Lazarus

Paperback | August 7, 2009

byLucas Cleeve

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This historic book may have numerous typos and missing text. Purchasers can download a free scanned copy of the original book (without typos) from the publisher. Not indexed. Not illustrated. 1897. Excerpt: ... ing between the two was not a friendly one. It was impossible for a fearless, straightforward man like Pilate to have much in common with the wily Jew whose intriguing seemed to be how to intrigue still more. The attitude, till now, of Pontius Pilate towards him had been that of a man who stands on his own unquestioned power, and yet acknowledges what another has attained by cunning. Surely these Jews were highly gifted. Yes, it pleased Pilate to draw out the High Priest, to appeal to his pride, to his learning, his high position--and then to mock him. There was nothing noble in the soul of Caiaphas. He would have descended to any depth of cringing, provided he were certain of his company. With Pilate, whom he feared, he did not cringe, but put on an assumed indifference he was far from feeling. Pilate had once said with curious truth that the beginning and ending of Caiaphas was himself. To-day both were troubled by the same cause. The humble Carpenter, the Nazarene, the despised and rejected of men, had yet had power to wring the withers of the two chief governors of Israel; but the difference of the two men was this--Pilate longed to believe. If he could have believed, power and wealth would have been laid aside. Caiaphas did believe, but as the devils, we are told, believe and tremble. He was closing up each corner of his heart, stopping, like the deaf adder, his ears, for fear that true belief should come and force submission, and thus wrest from him power and temporal glory. Better the substance than the shadow. Better Caiaphas worshipped by the populace, bowed down to, besought and feared, than a humble doorkeeper, perhaps, in the house of the Lord. In these days Caiaphas rarely read the prophets, lest some text of his own choosing should confound ...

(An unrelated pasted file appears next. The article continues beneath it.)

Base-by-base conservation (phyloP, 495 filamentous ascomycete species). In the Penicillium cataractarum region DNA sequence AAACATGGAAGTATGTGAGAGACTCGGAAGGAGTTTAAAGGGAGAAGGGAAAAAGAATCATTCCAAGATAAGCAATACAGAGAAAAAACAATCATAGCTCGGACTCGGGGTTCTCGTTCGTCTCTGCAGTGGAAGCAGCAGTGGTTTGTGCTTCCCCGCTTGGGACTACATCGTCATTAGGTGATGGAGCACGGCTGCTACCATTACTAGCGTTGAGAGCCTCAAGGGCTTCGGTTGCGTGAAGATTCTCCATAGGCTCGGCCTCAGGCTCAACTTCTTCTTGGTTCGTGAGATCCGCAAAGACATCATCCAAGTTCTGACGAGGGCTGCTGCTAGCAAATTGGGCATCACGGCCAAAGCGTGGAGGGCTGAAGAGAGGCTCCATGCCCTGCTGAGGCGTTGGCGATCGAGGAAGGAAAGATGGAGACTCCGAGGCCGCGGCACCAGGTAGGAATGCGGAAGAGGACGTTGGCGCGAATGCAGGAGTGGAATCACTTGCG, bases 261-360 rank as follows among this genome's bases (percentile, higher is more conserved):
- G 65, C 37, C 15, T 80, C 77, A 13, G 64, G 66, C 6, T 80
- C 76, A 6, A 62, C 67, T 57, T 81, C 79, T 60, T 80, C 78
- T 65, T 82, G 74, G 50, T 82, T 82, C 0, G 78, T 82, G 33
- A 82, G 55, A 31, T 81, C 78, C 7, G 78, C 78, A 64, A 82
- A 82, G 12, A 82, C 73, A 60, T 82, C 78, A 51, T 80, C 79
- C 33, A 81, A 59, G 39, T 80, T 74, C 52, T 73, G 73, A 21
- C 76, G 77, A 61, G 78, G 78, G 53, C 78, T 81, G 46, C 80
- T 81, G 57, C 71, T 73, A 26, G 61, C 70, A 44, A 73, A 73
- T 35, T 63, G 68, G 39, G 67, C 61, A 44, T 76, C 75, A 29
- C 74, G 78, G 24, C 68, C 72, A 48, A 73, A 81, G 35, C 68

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This historic book may have numerous typos and missing text. Purchasers can download a free scanned copy of the original book (without typos) from the publisher. Not indexed. Not illustrated. 1897. Excerpt: ... ing between the two was not a friendly one. It was impossible for a fearless, straightforward man like Pilate to have much in ...

Format:PaperbackDimensions:228 pages, 9 × 6 × 0.52 inPublished:August 7, 2009Publisher:General Books LLCLanguage:English

The following ISBNs are associated with this title:

ISBN - 10:0217007317

ISBN - 13:9780217007313

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